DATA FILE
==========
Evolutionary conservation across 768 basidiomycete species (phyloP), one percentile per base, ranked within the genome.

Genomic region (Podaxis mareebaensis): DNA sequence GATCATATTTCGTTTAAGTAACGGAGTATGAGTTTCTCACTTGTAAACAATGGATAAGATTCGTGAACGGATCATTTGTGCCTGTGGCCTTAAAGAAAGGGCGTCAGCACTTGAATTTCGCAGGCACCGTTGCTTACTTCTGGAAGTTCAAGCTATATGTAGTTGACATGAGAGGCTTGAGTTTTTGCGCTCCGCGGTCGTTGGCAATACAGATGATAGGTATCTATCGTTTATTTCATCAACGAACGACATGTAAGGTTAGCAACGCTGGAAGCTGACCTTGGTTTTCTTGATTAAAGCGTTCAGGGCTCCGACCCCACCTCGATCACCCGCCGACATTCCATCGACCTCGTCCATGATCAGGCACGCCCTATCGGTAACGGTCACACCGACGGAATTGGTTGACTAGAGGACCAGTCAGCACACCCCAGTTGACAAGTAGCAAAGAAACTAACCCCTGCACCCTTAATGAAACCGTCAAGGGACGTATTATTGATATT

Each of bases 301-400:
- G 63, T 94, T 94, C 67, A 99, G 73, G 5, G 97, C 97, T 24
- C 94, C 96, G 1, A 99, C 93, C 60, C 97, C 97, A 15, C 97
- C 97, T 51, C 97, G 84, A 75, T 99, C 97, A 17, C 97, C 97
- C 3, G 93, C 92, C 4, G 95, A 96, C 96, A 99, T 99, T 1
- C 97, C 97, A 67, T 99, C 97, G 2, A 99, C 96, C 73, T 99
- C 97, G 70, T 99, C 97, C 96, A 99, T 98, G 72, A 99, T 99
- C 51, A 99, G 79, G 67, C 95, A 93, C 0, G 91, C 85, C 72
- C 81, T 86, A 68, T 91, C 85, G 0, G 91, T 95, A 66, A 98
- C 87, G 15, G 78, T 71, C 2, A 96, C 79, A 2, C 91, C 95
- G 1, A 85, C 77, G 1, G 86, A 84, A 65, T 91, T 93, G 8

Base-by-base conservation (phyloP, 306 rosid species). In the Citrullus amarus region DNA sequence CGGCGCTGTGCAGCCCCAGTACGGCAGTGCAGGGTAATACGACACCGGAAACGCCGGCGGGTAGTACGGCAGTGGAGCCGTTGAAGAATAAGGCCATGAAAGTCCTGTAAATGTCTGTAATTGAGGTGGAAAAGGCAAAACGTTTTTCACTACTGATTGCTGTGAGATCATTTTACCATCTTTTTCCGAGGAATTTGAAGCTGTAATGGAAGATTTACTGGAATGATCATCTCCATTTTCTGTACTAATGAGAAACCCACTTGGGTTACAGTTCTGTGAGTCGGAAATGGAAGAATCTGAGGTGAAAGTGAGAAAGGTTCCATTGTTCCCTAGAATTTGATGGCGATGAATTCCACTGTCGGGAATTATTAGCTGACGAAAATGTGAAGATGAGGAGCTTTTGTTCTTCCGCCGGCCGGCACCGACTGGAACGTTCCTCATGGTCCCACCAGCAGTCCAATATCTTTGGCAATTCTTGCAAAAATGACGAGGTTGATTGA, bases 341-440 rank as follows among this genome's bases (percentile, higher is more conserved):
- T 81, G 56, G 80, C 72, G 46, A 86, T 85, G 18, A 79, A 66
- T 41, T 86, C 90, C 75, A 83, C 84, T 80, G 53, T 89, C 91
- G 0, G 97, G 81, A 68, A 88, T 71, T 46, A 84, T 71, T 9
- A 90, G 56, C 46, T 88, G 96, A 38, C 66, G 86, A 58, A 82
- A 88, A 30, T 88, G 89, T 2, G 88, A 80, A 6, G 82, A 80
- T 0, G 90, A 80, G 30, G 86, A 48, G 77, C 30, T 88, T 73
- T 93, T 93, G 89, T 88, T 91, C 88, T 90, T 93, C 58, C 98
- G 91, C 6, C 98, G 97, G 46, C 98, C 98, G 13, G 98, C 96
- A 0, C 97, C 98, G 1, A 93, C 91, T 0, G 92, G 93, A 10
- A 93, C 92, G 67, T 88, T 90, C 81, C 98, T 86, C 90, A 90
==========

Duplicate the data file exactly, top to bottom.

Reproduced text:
Evolutionary conservation across 768 basidiomycete species (phyloP), one percentile per base, ranked within the genome.

Genomic region (Podaxis mareebaensis): DNA sequence GATCATATTTCGTTTAAGTAACGGAGTATGAGTTTCTCACTTGTAAACAATGGATAAGATTCGTGAACGGATCATTTGTGCCTGTGGCCTTAAAGAAAGGGCGTCAGCACTTGAATTTCGCAGGCACCGTTGCTTACTTCTGGAAGTTCAAGCTATATGTAGTTGACATGAGAGGCTTGAGTTTTTGCGCTCCGCGGTCGTTGGCAATACAGATGATAGGTATCTATCGTTTATTTCATCAACGAACGACATGTAAGGTTAGCAACGCTGGAAGCTGACCTTGGTTTTCTTGATTAAAGCGTTCAGGGCTCCGACCCCACCTCGATCACCCGCCGACATTCCATCGACCTCGTCCATGATCAGGCACGCCCTATCGGTAACGGTCACACCGACGGAATTGGTTGACTAGAGGACCAGTCAGCACACCCCAGTTGACAAGTAGCAAAGAAACTAACCCCTGCACCCTTAATGAAACCGTCAAGGGACGTATTATTGATATT

Each of bases 301-400:
- G 63, T 94, T 94, C 67, A 99, G 73, G 5, G 97, C 97, T 24
- C 94, C 96, G 1, A 99, C 93, C 60, C 97, C 97, A 15, C 97
- C 97, T 51, C 97, G 84, A 75, T 99, C 97, A 17, C 97, C 97
- C 3, G 93, C 92, C 4, G 95, A 96, C 96, A 99, T 99, T 1
- C 97, C 97, A 67, T 99, C 97, G 2, A 99, C 96, C 73, T 99
- C 97, G 70, T 99, C 97, C 96, A 99, T 98, G 72, A 99, T 99
- C 51, A 99, G 79, G 67, C 95, A 93, C 0, G 91, C 85, C 72
- C 81, T 86, A 68, T 91, C 85, G 0, G 91, T 95, A 66, A 98
- C 87, G 15, G 78, T 71, C 2, A 96, C 79, A 2, C 91, C 95
- G 1, A 85, C 77, G 1, G 86, A 84, A 65, T 91, T 93, G 8

Base-by-base conservation (phyloP, 306 rosid species). In the Citrullus amarus region DNA sequence CGGCGCTGTGCAGCCCCAGTACGGCAGTGCAGGGTAATACGACACCGGAAACGCCGGCGGGTAGTACGGCAGTGGAGCCGTTGAAGAATAAGGCCATGAAAGTCCTGTAAATGTCTGTAATTGAGGTGGAAAAGGCAAAACGTTTTTCACTACTGATTGCTGTGAGATCATTTTACCATCTTTTTCCGAGGAATTTGAAGCTGTAATGGAAGATTTACTGGAATGATCATCTCCATTTTCTGTACTAATGAGAAACCCACTTGGGTTACAGTTCTGTGAGTCGGAAATGGAAGAATCTGAGGTGAAAGTGAGAAAGGTTCCATTGTTCCCTAGAATTTGATGGCGATGAATTCCACTGTCGGGAATTATTAGCTGACGAAAATGTGAAGATGAGGAGCTTTTGTTCTTCCGCCGGCCGGCACCGACTGGAACGTTCCTCATGGTCCCACCAGCAGTCCAATATCTTTGGCAATTCTTGCAAAAATGACGAGGTTGATTGA, bases 341-440 rank as follows among this genome's bases (percentile, higher is more conserved):
- T 81, G 56, G 80, C 72, G 46, A 86, T 85, G 18, A 79, A 66
- T 41, T 86, C 90, C 75, A 83, C 84, T 80, G 53, T 89, C 91
- G 0, G 97, G 81, A 68, A 88, T 71, T 46, A 84, T 71, T 9
- A 90, G 56, C 46, T 88, G 96, A 38, C 66, G 86, A 58, A 82
- A 88, A 30, T 88, G 89, T 2, G 88, A 80, A 6, G 82, A 80
- T 0, G 90, A 80, G 30, G 86, A 48, G 77, C 30, T 88, T 73
- T 93, T 93, G 89, T 88, T 91, C 88, T 90, T 93, C 58, C 98
- G 91, C 6, C 98, G 97, G 46, C 98, C 98, G 13, G 98, C 96
- A 0, C 97, C 98, G 1, A 93, C 91, T 0, G 92, G 93, A 10
- A 93, C 92, G 67, T 88, T 90, C 81, C 98, T 86, C 90, A 90